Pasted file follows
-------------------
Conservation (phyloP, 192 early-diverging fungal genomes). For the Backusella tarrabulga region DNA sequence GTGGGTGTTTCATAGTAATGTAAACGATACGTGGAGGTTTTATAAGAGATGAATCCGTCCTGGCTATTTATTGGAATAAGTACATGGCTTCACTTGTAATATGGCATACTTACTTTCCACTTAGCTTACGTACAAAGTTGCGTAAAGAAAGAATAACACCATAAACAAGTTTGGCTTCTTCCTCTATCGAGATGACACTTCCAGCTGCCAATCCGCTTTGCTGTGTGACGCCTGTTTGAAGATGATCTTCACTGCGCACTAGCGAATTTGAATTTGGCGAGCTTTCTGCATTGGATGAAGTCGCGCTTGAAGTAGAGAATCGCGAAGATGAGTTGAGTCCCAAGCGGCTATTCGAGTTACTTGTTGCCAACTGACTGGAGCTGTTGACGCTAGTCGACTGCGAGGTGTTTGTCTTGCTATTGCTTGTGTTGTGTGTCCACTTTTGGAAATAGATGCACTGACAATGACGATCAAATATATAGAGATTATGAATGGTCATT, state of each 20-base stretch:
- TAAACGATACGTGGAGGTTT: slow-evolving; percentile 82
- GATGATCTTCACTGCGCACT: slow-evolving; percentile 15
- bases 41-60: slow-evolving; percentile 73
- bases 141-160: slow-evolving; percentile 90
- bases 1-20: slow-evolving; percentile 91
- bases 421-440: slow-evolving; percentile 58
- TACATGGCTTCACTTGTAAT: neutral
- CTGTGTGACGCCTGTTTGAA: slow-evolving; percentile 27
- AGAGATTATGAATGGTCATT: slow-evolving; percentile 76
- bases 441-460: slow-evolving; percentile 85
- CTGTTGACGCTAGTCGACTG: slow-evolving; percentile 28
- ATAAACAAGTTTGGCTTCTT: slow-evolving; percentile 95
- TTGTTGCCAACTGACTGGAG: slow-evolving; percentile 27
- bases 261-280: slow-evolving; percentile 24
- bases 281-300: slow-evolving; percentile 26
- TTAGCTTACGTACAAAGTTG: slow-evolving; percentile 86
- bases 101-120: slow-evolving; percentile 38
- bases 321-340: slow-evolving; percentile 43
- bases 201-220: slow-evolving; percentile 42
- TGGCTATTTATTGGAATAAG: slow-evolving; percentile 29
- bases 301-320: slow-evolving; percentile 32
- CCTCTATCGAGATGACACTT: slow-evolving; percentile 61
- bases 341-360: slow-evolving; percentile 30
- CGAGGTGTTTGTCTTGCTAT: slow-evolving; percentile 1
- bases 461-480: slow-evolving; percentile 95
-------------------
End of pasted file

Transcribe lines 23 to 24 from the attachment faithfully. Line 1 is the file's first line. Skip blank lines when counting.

- CCTCTATCGAGATGACACTT: slow-evolving; percentile 61
- bases 341-360: slow-evolving; percentile 30